Considering that Histofasta, DECN, and Conserved Phylogenetic Profile are the principal algorithms of this work, we here documented the conserved phylogenetic profile (CPP) algorithm procedure. The CPP algorithm inspects the genomes looking for genes co-occurring in several genomes, despite their physical dispositions.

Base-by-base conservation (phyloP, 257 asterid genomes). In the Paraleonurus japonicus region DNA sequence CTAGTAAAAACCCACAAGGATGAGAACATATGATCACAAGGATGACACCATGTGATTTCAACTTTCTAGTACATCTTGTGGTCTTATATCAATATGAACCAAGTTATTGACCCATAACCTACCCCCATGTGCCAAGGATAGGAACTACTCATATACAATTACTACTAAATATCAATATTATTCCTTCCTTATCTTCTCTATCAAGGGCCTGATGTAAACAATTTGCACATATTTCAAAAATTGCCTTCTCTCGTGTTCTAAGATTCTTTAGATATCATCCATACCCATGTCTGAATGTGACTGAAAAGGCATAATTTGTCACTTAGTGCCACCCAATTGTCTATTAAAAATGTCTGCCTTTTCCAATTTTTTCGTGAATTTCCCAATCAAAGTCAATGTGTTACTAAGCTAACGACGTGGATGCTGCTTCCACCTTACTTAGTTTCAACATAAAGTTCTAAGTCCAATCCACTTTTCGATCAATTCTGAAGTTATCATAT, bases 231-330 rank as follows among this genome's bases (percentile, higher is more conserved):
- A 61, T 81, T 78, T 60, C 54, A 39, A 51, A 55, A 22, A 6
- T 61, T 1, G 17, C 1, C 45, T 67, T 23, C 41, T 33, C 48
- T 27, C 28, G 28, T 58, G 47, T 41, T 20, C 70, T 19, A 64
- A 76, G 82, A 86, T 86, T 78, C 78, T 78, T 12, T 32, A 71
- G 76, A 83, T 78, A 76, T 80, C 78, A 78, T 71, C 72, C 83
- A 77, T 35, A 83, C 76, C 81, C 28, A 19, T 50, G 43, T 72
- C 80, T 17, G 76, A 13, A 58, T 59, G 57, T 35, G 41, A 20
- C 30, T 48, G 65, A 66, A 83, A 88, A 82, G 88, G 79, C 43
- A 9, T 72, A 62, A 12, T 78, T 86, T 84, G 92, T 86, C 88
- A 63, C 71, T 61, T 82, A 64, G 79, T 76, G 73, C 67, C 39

In line 1 of Algorithm 3, we initialize a phylogenetic-profiles hash table, a list of profiles’ proteins. We use this hash table to store the phylogenetic profiles of conserved proteins in genomes. The generate-profiles function of line 2 scans the genomes table-hash by assembling proteins’ phylogenetic profile. CPP identifies similar proteins by applying the HistoFasta heuristic, called by the function generate-profiles, for all possible protein pairs. Using the variables defined in the DECN algorithm, HistoFasta performs \((1/2)(\nu (\nu -1))\) comparisons. The generate-profiles function considers all genomes included in the analysis at once. Assuming that we included six genomes in one analysis, the phylogenetic profile of a protein in a query genome would be a 5-bit chain, each representing the presence (1) or absence (0) of a similar protein in one of the five subject genomes. At the end, line 2 demands \((1/2)(\nu (\nu -1))(\mu -1)\) comparisons. In the loop in line 3, CPP will inspect the generated profiles for \(\mu\) genomes. In line 4, CPP will group proteins with identical or similar (ppdifftolerated > 0) phylogenetic profiles at the cost of \(\nu ^{2}\) comparisons. Line 5 will iterate through the groups of phylogenetic profiles. The iteration turns in line 5 will depend on the number of groups created for each genome. Here we should introduce a variable similar to the \(\sigma\) used in the DECN algorithm since the number and the size of the groups depends on the evolutionary relationships of genomes under analysis but a \(\sigma\) for phylogenetic profile conservation. In line 6, CPP will create protein interaction edges for all pairs of proteins. CPP ends after creating PPI edges for all possible pairs of proteins with the cost of \((1/2)\nu (\nu -1)\). However, we expect the number of comparisons in line 4 and 6 to be smaller than \(\nu\) since we know not all proteins within a genome is conserved among several genomes. The \(\nu\) can be considered the worst case, for instance, when comparing clonal genomes. A GENPPI user can easily perceive this smaller than \(\nu\) behavior when running the program. In general, no matter the PP parameters, the program does not take too much time to finish the PP analyses but the Algorithm 2. Finally, the big O complexity for the CPP algorithm is estimated with the Eq. 4.